A Handy Guide On How To Cure Meat The Right Way

Curing meat is not the same thing as cooking it. While both rely on salt, sugar, and nitrates to help preserve and flavor the meat, there are some crucial differences in how they go about doing so. Curing involves a two-step process that takes place over some time between the salting and then the drying stages. The salt will not only add flavor but also prevent bacterial growth, while sugar will add sweetness after it has been cooked out during the drying stage.

If you want to cure meat yourself, without buying processed ingredients, let’s see what you can do.


A Handy Guide On How To Cure Meat The Right Way


Its Highness – Salt

The first step of curing meat is to sprinkle it with large amounts of salt – up to 1 cup per pound. There are different ratios and recipes that people use, but this one tends to be the most popular out there. It provides more than just flavor: salt is what protects you from harmful bacteria while curing meats and creates an environment where the meat does not spoil.

The salt penetrates the meat and then bonds with all of its proteins – primarily myosin and actin which make up muscle fibers. The result of a successful curing process is a chunk of meat that will stay fresh without going bad for up to a year.

Another simple way to make use of salt is by using it as a preservative: place your meats directly on a bed of rock salt and then cover with a cloth or some other porous material until they are ready to be cooked. This works particularly well when making jerky because the salinity levels have been measured just right so that the meat does not become too tough to chew.

Types of Salt

When curing meats, you don’t want to use table salt as kosher and sea salts are far preferable because they contain more minerals than table salt ever could (this means they add additional flavor as well). The only downfall is that once you cure meat with these types of salt, you cannot use table salt anymore without affecting the taste.

If you don’t like other types of salt but table one is all you can find, try to mix it with some other type of salt that is not iodized. It won’t be the same as using proper curing salt, but at least your meat will taste better than if you used table salt alone.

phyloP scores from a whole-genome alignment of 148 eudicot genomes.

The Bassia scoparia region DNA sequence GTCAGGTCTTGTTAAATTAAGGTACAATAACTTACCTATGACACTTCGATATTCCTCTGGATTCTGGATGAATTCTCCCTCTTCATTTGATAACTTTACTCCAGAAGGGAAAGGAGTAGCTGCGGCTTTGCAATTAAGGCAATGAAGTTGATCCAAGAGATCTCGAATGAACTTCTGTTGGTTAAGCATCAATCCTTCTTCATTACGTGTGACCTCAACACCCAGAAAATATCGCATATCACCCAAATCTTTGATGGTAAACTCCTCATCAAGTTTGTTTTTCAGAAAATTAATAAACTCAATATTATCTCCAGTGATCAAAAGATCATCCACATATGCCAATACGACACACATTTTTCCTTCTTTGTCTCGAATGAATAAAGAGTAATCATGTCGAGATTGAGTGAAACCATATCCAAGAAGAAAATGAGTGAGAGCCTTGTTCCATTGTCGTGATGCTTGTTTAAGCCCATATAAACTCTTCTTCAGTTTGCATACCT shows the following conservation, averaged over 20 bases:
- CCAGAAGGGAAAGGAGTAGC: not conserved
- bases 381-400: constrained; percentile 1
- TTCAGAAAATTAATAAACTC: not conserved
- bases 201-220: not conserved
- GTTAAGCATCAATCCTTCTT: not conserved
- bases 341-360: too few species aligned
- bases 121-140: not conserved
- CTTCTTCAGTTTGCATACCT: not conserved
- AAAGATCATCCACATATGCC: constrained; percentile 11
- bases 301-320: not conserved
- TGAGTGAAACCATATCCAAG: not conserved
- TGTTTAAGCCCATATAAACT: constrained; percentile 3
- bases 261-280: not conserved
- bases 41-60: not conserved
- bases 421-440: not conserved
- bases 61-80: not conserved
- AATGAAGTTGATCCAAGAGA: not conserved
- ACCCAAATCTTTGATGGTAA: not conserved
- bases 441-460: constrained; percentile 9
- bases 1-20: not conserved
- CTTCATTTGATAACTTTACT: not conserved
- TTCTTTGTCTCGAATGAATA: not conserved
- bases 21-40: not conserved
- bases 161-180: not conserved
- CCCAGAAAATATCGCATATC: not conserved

Additional Flavor

Another common ingredient used in curing meats is sugar because all of the moisture from the meat is going to be dried out. Therefore, if you add sugar or fruit juice in between the salting and drying process, the result will have a richer taste.

You can also add juniper berries or bay leaves.

Sodium nitrate is added if you’re curing meat in large quantities. Because it is extremely potent, you should use no more than 2 tablespoons per 5 pounds of meat. 


A Handy Guide On How To Cure Meat The Right Way


Poking Holes in Meat

It might sound a little strange at first but there is a good reason behind this: wounding your meat before you place it in a bag full of salt draws out some of the blood that may still clump up inside your selected cut of beef or pork. The holes also help air circulate your meat while curing it – just make sure that you don’t go overboard with this step since too many holes may cause the meat to lose its natural juices.

Cure Accelerators

Once you have stuffed your meat with salt and sugar, it is safe to store it in a place that is dry and cool. If you don’t happen to have a refrigerator or a cellar, then a basement will do as long as the temperature stays below 50 degrees Fahrenheit (10 C). This area has to be dark also, as you don’t want the light to come anywhere near your meat since this can make them spoil more quickly – especially if they are still red in the middle.

You can keep meats like this for eight to ten days, but if you plan on keeping your cured pieces of meat for over six months, there is one thing you should do before placing them inside your fridge or freezer: vacuum seal them first. From there, store the meat either in the fridge at around 40 degrees Fahrenheit or else in the freezer where it stays at or below 0 degrees Fahrenheit.

Curing meats is a two-step process that includes salting and then drying. Salt not only adds flavor but also prevents bacterial growth and puts meat in an environment where it does not spoil for up to a year.

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